What a great video of putting together the 3d wooden puzzle. It reminds me of sewing a tailored jacket. All those pieces with no rhyme nor reason until it starts to come together.
    When I think about it… That is what weaving is.
    Thanks for sharing.

    • Nancy says:

      Thank you for the glowing review! I was ready to purchase one, but was told it isn’t the wood like in the regular Glimakra loims, but plywood. Also told the front and back beams get grooves in them from the warp threads.
      Waiting for your updates in about 2 months.
      Thanks!

      • Karen says:

        Hi Nancy, If you haven’t heard enough about it in a couple months, send me a note and I’ll give an honest update.

        The wood is most definitely beautiful solid wood, not plywood at all. Any wooden breast beam and back beam will show wear from warp threads and beam cords. This loom is no different. I don’t think it’s a problem.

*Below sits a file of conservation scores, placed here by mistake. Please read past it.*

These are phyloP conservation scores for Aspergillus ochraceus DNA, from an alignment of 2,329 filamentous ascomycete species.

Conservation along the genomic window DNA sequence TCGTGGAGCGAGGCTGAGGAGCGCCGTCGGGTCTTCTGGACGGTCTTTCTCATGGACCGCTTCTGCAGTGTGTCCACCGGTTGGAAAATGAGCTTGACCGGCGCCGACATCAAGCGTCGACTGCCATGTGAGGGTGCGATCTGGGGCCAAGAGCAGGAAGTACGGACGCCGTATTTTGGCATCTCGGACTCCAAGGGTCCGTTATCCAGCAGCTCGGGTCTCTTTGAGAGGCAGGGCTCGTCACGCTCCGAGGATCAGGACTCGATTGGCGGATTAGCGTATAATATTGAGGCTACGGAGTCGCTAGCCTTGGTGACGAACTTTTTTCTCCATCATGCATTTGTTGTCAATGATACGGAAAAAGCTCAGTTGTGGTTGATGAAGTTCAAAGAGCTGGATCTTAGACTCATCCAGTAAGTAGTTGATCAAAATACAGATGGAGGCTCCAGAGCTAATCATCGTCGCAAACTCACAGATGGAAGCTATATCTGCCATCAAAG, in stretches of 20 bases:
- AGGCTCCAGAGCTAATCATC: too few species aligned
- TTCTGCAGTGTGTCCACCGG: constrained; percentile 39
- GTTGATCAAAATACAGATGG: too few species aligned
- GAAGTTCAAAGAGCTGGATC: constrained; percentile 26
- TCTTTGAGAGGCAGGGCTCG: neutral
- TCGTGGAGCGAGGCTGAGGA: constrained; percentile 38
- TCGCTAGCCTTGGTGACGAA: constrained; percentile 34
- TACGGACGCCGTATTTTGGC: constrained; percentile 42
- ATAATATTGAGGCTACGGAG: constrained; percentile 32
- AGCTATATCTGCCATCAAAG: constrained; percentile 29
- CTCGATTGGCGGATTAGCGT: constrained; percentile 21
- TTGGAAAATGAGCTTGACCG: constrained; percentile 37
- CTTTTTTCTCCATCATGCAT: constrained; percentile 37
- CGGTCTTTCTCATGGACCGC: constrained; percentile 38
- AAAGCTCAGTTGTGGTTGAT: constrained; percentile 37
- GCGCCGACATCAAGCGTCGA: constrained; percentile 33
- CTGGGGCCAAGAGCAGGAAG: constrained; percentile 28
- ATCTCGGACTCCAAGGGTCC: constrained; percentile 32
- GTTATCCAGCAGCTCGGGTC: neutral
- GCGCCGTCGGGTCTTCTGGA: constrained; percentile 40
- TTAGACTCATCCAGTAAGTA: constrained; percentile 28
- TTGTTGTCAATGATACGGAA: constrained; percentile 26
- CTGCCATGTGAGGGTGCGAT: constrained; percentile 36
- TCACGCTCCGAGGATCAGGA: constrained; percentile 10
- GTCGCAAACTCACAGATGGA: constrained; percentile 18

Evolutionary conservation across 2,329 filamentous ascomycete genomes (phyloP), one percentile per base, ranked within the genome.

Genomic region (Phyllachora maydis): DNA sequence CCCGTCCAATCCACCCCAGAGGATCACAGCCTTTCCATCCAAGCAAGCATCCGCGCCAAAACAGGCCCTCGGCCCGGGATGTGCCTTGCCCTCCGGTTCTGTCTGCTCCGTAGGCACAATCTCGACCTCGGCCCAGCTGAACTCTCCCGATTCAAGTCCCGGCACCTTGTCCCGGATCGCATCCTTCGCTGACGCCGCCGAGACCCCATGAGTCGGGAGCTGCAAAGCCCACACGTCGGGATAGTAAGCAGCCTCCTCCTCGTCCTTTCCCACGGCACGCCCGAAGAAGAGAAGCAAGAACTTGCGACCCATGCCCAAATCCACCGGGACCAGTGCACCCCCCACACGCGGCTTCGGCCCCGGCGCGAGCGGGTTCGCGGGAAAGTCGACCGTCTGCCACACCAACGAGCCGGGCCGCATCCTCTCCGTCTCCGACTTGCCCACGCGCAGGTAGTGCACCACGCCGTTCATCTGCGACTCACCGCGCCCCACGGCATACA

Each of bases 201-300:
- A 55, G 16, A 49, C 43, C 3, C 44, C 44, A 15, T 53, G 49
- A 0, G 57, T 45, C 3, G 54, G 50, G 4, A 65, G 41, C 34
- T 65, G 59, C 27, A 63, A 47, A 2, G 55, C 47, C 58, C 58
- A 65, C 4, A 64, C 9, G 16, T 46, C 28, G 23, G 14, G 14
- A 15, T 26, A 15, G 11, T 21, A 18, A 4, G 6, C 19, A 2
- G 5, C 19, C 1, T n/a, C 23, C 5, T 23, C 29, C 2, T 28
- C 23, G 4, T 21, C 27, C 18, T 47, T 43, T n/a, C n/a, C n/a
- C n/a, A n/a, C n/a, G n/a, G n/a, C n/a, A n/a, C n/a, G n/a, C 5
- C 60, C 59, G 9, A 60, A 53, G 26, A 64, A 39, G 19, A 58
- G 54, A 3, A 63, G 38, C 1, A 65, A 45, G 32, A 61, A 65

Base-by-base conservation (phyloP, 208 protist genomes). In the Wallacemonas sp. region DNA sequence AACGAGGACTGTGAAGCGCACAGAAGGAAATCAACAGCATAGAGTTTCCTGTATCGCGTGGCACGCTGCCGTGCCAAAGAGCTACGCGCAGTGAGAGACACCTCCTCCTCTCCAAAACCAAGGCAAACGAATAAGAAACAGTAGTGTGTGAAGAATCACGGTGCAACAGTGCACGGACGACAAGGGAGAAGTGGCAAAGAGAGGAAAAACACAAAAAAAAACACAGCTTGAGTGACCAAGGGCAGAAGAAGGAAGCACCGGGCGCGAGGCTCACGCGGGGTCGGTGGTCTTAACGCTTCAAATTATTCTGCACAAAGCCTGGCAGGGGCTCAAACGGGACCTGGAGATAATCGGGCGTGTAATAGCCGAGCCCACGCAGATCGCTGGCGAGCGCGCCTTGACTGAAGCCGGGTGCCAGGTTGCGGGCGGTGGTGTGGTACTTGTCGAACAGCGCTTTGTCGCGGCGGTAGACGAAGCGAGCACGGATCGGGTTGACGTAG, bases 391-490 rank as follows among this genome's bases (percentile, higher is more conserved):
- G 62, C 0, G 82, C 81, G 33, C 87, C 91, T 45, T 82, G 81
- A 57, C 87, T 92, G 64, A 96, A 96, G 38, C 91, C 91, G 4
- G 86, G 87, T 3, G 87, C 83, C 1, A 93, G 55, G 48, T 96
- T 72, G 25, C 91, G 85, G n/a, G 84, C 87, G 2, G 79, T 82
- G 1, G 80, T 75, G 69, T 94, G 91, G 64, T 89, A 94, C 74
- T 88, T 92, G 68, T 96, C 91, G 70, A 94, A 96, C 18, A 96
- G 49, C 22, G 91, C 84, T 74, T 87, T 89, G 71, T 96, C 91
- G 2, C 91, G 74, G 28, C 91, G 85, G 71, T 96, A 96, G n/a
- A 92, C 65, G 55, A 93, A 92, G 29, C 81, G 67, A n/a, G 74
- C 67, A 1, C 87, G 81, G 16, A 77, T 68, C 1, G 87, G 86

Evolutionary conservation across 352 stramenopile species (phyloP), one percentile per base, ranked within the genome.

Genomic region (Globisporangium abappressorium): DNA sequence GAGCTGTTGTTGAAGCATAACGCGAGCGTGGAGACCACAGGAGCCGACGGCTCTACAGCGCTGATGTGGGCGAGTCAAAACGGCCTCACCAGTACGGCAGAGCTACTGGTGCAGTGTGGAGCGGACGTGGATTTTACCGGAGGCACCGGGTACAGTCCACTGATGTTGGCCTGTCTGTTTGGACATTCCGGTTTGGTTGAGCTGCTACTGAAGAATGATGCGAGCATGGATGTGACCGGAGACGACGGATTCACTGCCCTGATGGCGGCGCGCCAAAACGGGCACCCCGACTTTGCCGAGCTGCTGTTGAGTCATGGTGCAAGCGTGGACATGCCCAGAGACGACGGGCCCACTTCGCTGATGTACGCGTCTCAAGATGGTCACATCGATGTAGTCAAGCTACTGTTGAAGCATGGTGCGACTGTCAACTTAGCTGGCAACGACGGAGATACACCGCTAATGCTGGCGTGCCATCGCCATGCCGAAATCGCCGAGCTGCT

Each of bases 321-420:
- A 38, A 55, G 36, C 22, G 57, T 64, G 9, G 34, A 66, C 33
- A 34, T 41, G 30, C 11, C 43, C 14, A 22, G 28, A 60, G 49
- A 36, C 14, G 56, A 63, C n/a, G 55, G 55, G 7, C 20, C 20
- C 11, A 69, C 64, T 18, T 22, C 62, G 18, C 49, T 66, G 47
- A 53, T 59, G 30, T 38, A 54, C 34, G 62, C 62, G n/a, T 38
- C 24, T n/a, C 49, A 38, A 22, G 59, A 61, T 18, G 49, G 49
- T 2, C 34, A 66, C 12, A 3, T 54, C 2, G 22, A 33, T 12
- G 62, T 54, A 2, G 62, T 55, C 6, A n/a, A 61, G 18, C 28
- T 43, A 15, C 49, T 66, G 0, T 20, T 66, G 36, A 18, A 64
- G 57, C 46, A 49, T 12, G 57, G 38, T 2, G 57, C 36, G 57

Happy weaving,
        Karen

        • Anonymous says:

          Thank you very much! I will get back to you! Perhaps this dealer was trying to upsell me?
          Nancy

          • Karen says:

            Nancy, I look forward to hearing from you. I hope the dealer had better intentions than that. Anyway, if you keep doing your research you will end up with a good loom.

            Karen

          • Nannette says:

            Hi Nancy,
            Decades ago I was enamored with English smocking and took two classes from two different instructors.on maintenance and care of the pleater. The first class I took we were told to NEVER EVER take the pleater completely apart as it was not possible to ever get it back together and working properly. The second class I took began with the instructor ‘accidentally’ dismantelling the pleater. We were taught how to care for a very simple tool.